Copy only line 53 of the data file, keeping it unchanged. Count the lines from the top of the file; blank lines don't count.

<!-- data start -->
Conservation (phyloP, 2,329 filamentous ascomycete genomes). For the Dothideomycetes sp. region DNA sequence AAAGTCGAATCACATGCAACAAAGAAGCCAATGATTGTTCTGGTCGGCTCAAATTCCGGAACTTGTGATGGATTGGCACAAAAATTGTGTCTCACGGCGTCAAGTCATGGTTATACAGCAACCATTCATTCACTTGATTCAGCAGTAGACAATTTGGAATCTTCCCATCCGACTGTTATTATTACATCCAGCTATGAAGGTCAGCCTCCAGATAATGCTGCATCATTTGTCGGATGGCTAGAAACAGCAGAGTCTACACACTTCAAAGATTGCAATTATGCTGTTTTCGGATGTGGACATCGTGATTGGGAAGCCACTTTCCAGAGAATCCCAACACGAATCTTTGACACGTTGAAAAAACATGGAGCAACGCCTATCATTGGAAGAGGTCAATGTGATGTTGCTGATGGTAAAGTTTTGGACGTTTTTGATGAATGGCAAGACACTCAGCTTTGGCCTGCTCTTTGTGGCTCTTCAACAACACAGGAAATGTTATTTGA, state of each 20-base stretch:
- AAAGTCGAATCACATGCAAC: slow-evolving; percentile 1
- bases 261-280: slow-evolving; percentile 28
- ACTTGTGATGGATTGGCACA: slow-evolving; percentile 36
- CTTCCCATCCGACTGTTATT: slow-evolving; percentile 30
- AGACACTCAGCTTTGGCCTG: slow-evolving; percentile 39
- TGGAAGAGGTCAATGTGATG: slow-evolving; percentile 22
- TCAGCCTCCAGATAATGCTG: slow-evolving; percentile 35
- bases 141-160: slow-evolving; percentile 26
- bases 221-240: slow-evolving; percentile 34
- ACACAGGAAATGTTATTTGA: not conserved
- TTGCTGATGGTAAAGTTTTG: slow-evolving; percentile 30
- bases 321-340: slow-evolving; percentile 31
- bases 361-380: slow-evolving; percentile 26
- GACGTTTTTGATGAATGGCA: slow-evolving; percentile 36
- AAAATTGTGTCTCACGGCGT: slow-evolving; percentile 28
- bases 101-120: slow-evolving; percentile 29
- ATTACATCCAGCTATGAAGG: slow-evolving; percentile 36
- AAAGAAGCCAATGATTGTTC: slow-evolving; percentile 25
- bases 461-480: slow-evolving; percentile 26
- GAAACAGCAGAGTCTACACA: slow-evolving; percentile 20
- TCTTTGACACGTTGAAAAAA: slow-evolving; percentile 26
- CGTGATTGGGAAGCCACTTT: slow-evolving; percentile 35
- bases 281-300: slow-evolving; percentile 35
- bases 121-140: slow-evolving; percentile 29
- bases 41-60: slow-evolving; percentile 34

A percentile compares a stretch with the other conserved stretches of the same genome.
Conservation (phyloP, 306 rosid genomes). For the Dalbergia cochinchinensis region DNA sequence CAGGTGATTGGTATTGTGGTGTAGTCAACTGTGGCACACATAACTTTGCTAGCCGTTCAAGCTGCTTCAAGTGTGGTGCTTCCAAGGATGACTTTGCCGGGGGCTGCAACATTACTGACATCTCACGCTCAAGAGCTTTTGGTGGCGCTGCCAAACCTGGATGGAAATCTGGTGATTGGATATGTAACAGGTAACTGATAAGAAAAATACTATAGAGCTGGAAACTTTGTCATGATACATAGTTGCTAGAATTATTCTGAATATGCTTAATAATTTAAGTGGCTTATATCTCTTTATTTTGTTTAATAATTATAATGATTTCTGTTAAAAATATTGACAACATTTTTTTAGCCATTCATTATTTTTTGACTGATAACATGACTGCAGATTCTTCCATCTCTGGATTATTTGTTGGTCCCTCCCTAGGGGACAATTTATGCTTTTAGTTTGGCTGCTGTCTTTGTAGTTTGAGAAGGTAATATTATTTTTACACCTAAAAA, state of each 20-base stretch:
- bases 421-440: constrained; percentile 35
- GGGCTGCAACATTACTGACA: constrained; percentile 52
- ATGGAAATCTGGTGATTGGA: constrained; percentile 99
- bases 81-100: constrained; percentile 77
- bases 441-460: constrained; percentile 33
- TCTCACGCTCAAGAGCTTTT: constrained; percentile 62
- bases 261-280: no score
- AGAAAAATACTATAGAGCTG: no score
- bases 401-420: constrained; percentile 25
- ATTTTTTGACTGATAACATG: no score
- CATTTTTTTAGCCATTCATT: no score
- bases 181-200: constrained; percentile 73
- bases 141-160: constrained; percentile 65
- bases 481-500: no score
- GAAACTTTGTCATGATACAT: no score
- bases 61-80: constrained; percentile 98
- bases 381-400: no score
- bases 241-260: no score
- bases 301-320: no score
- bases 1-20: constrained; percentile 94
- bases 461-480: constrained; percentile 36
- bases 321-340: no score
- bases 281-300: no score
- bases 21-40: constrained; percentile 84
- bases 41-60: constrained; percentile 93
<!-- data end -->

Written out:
- bases 41-60: constrained; percentile 93